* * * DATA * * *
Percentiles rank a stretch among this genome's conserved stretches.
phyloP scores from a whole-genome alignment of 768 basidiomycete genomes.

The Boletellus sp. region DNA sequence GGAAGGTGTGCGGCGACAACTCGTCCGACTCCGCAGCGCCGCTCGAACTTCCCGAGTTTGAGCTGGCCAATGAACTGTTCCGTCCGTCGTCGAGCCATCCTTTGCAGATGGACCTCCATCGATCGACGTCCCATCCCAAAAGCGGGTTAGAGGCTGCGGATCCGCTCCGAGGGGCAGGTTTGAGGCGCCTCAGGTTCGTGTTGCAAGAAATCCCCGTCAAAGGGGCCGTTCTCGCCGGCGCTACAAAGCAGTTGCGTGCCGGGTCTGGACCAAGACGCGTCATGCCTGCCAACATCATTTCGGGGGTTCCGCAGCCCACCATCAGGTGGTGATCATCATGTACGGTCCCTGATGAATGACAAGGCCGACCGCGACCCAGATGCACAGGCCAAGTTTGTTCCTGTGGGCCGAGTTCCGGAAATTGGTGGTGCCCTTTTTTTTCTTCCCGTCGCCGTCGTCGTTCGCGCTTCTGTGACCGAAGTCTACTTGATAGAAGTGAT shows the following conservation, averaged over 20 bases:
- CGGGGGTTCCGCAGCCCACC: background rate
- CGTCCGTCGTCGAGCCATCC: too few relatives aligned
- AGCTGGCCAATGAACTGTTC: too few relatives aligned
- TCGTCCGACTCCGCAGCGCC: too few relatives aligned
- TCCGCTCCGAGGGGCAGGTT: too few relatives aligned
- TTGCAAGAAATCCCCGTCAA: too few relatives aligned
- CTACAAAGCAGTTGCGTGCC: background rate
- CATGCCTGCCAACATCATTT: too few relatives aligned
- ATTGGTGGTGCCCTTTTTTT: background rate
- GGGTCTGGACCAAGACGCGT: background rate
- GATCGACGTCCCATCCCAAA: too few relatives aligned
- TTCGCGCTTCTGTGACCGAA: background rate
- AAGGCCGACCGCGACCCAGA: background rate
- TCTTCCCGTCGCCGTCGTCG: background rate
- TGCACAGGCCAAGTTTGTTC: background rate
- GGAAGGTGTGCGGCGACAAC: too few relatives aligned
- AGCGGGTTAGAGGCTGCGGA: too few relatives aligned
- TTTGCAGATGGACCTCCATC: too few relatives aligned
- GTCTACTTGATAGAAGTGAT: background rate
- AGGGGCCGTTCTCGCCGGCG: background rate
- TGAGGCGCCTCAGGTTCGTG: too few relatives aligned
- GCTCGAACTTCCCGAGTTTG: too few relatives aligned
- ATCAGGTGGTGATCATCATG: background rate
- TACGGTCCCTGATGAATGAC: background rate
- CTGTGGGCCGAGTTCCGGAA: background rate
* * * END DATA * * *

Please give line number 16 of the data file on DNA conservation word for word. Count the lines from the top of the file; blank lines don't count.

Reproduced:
- AAGGCCGACCGCGACCCAGA: background rate